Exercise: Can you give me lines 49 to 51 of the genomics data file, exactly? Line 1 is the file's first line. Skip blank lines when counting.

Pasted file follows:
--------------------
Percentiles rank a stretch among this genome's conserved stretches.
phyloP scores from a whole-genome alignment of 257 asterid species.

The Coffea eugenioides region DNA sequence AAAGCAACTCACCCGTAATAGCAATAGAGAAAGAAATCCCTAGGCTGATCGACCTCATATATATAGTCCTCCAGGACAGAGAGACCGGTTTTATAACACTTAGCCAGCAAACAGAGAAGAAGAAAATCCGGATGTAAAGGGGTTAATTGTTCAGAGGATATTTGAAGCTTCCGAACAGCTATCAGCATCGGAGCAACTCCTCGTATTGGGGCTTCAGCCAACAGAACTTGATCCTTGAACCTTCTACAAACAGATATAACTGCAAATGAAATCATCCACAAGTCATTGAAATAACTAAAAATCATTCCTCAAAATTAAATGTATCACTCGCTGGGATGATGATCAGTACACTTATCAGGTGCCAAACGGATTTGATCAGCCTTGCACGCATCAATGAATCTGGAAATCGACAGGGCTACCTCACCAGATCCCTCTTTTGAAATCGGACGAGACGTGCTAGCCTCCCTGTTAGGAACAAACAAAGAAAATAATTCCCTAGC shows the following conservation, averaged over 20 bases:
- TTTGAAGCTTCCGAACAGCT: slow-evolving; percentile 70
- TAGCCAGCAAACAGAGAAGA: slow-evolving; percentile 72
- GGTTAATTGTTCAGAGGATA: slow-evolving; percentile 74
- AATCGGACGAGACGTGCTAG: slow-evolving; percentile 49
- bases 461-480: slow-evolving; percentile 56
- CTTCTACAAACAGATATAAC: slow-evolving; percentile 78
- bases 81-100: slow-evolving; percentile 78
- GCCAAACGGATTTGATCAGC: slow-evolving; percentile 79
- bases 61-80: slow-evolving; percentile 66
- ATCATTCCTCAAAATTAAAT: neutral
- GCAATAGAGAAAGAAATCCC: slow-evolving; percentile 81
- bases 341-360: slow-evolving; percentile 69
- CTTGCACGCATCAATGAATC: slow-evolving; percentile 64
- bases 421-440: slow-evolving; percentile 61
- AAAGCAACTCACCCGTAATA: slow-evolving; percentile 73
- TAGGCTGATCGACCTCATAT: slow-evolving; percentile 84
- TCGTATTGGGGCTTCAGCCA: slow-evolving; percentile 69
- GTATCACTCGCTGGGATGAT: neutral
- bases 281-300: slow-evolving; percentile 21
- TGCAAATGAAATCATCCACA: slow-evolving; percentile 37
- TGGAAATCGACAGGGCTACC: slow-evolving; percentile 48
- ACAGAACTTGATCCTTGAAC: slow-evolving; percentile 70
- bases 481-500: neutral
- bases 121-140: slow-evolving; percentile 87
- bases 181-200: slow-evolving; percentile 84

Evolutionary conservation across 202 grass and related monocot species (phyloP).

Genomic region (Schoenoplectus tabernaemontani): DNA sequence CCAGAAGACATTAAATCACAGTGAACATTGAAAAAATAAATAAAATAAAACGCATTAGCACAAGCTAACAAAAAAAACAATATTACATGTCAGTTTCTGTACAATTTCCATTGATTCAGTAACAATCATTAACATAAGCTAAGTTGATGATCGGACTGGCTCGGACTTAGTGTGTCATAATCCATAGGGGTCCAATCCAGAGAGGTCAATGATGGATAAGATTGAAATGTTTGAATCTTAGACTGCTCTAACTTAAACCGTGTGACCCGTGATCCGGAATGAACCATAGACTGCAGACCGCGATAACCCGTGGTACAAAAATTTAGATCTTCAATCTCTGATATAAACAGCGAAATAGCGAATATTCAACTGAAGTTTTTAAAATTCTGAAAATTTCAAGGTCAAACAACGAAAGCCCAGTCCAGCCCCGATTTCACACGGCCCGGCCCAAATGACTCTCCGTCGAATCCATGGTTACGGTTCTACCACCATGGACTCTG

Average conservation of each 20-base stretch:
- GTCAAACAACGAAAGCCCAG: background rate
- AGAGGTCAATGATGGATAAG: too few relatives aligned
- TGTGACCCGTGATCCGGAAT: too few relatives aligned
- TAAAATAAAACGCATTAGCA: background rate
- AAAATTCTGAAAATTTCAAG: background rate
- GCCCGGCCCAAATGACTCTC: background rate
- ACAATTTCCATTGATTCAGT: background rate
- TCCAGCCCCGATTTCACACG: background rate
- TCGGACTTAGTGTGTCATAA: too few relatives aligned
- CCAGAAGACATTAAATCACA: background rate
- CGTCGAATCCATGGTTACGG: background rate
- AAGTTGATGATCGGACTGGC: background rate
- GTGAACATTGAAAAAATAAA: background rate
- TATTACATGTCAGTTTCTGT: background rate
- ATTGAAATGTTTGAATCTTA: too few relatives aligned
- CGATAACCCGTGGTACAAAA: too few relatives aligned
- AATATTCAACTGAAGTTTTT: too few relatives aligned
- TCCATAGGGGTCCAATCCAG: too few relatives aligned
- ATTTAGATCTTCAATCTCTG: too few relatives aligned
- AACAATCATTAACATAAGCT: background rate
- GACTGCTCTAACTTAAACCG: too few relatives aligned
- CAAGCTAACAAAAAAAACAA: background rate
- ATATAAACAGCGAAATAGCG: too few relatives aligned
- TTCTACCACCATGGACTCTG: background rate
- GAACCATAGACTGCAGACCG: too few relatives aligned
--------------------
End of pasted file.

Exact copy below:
- TCCATAGGGGTCCAATCCAG: too few relatives aligned
- ATTTAGATCTTCAATCTCTG: too few relatives aligned
- AACAATCATTAACATAAGCT: background rate